“Interreligious dialogue” for Islamic supremacists means nothing more or less than spreading Islam. Note also the OIC chief Ihsanoglu’s emphasis on the need for the West to abandon the freedom of speech. “Saudi King Opens Religious Tolerance Center in Europe to ‘Spread the Message of Islam,'” by Patrick Goodenough for CNS News, November 27 (thanks to Tom):
A new Saudi-funded, Europe-based center for interreligious dialogue
will be “a good medium to spread the message of Islam,” says the
government-appointed imam of Mecca’s Grand Mosque — a man who has
stoked controversy in the past by calling Jews “monkeys and pigs” and
Christians “cross worshippers.”
“The formation of this center in the West with King Abdullah’s
support gives a strong message that Islam is a religion of dialogue and
understanding and not a religion of enmity, fanaticism and violence,”
the International Islamic News Agency quoted Sheikh Abdul Rahman
al-Sudais as saying.
Sudais was reacting to the launch Monday of the new King Abdullah Bin
Abdulaziz International Center for Interreligious and Intercultural
Dialogue (KAICIID) in the Austrian capital, Vienna.
Lending international legitimacy to the Saudi king’s latest religious
tolerance initiative, U.N. Secretary-General Ban Ki-moon was among
those who attended the opening.
In his remarks, Ban asserted that too many religious leaders have
“stoked intolerance, supported extremism and propagated hate” rather
than tolerance, adding, “We must all do better in reaching out across
center’s first-day program included an inaugural symposium, during
which the head of the Islamic bloc of nations accused non-Muslims of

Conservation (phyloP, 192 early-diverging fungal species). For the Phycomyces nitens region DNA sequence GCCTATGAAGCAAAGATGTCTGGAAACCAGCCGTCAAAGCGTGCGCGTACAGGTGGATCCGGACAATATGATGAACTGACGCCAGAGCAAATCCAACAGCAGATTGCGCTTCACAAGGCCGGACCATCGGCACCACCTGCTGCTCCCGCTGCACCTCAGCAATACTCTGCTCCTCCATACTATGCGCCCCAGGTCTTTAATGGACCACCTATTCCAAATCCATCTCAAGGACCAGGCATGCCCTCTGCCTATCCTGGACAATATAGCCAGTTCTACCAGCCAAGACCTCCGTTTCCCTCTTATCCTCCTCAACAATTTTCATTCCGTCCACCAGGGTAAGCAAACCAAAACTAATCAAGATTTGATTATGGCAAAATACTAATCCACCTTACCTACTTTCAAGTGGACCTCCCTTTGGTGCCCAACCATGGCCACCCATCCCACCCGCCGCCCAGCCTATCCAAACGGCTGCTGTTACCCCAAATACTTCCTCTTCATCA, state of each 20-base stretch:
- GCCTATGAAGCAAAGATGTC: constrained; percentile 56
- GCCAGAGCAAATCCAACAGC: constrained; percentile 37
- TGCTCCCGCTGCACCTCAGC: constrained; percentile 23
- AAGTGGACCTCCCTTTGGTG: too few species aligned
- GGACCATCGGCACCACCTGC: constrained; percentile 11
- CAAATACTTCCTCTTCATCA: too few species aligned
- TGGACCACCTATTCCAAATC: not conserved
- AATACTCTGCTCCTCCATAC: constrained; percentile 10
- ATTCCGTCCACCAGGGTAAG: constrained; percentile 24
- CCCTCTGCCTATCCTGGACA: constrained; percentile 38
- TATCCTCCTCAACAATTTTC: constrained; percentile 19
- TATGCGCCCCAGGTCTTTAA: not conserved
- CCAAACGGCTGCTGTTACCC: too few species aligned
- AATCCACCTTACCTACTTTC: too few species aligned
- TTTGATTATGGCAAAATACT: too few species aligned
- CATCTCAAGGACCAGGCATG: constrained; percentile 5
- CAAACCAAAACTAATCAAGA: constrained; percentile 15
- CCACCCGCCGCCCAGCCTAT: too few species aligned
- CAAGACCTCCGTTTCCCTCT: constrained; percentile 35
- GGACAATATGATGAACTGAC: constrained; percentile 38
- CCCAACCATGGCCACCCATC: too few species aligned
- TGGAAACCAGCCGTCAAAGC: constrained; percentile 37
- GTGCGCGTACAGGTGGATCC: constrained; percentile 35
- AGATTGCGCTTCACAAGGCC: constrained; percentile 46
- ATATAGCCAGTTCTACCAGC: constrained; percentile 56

“Islamophobia” and urged Western governments to enact and enforce laws
“Islamophobia leads to hate crimes and as such, it generates fear,
feelings of stigmatization, marginalization, alienation and rejection,”
said Organization of Islamic Cooperation (OIC) Secretary-General
“The net result is heightened anxiety and rising violence.
Islamophobia is also an assault on people’s identity and their human
According to an OIC statement on his address, Ihsanoglu proposed actions to remedy the situation:
“[T]he West must define hate crimes broadly and address the
information deficit as well as enact adequate legislation and implement
this legislation effectively. In conjunction with national legislation,
they should also implement international commitments and agreed
The OIC has set up an “observatory” to monitor Islamophobia, which it also defines as a contemporary form or racism.
The observatory”s most recent annual report, released this month, covers incidents including Qur’an burning in Afghanistan and Florida, and the U.S. House Homeland Committee’s hearings on radicalization in the American Muslim community, and the notorious YouTube video denigrating Mohammed….